Today, we may associate branding with businesses and the image they portray to customers and the public, but branding has been around for centuries. However, the concept has evolved a great deal over the years.
History of Branding
The word “brand” is derived from an Old Norse term “brandr”, which means literally “to burn”. Cattle ranchers would burn marks into their livestock to signify ownership. Each brand mark was unique so that ranchers could identify their animals from other livestock if they were lost or stolen. In the same sense, a cattle rancher’s mark is similar to the logo of businesses today, it’s unique, recognizable and communicates ownership.
The practice of branding transferred to other businesses, but not in the literal meaning of the word. During the 18th century, when the Industrial Revolution gave way to assembly lines and mass produced goods, branding logos into products became the norm.
The next big evolution for branding came with the advancements in mass media. Advertising and marketing became the primary vehicle for businesses to share their stories with customers and build their brand.
In fact, the consumer goods corporation Procter and Gamble (P&G) played a significant part in shaping the way that brands are managed today. In the 1930s, a junior executive at the time, Neil McElroy wrote a memo that would lay the groundwork for brand management. His idea was that each branded product within a larger consumer company should have its own dedicated team and marketing to promote it. It was run as if it was almost a separate business.
This reasoning is why it may not be at first obvious that Band-Aids are a product of Johnson & Johnson. The sports drink Gatorade is actually a product of PepsiCo, and Cheerios are manufactured by General Mills, the same company that produces Lucky Charms as well as Yoplait yogurt.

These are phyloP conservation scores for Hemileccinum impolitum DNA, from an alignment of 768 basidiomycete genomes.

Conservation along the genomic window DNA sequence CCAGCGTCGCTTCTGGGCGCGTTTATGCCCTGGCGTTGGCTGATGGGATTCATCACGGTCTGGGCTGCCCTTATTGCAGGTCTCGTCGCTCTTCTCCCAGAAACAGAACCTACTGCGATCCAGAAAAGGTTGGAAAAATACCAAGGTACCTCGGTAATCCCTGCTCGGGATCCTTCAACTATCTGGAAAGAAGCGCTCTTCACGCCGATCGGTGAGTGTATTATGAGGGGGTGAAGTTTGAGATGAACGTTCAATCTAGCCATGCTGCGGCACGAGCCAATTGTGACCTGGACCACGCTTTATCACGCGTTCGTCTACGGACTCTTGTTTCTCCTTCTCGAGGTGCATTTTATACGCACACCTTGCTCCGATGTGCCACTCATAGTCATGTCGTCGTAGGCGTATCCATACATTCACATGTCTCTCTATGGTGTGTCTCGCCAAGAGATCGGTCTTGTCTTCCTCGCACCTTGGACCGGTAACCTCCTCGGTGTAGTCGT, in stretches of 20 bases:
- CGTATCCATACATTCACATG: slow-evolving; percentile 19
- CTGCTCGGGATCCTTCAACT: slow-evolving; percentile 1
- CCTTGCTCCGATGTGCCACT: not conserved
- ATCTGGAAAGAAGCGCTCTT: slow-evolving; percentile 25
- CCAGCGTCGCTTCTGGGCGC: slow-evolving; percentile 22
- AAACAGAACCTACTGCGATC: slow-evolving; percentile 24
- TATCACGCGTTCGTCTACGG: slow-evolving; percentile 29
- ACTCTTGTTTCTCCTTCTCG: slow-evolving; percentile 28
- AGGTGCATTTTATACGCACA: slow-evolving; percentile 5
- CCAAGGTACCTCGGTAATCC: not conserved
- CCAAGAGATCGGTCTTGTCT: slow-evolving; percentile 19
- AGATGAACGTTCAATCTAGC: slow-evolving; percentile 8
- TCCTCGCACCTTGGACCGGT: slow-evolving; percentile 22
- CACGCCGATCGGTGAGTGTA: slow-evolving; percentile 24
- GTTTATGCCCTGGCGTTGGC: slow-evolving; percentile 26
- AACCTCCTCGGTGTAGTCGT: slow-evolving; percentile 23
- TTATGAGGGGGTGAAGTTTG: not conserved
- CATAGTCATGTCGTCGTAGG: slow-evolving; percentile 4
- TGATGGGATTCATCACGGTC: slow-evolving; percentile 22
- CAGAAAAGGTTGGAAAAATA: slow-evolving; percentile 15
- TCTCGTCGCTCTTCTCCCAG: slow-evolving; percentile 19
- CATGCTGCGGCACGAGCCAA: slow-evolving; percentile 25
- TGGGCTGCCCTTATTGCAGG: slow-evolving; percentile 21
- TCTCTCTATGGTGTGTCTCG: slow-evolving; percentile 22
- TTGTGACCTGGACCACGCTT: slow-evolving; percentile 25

Because of their branding efforts, they sparked some of the first examples of products that were called by their brand name instead of their function. For example, we call facial tissue “Kleenex”. Some may say “Clorox” instead of bleach; “Crisco” instead of shortening; “Crock-Pot” instead of slow cooker; “Band-Aid” instead of bandage; or “Post-its” instead of sticky notes. We associate the product with the brand so much that the two have become easily interchangeable.
Branding has gone through multiple transitions since then, but perhaps one of the greatest influences on branding today is technology. The digital age has greatly changed the definition of branding, and all that it encompasses. To be successful today, you need to be aware of those changes and how they affect your business.
1. It’s more than possessions and objects.
Brands were once heavily product-focused. Consumers cared more about: What are the features? What can it do? Now, it’s also, if not more, about: How does this product reflect on me? What does it say about me?
For instance, part of the reason that organic and vegan food has gotten so popular in the last few years is that it perpetuates a certain lifestyle. Most of the people that buy this feel like that by doing so, they are also showing that they care about their health and the environment.
You can’t just sell someone on the cool features that your product offers. There has to be more.
What does this product say about the buyer? How can it help someone achieve their goals?
Through your branding, you also have to show that your business is doing more than offering quality products. You are trying to solve a problem that affects a lot of people. It may be that you donate a portion of profits to the poor. You might produce your products to be environmentally-friendly and have a mission for green living. Find what matters to your customers and your mission and develop that into your branding.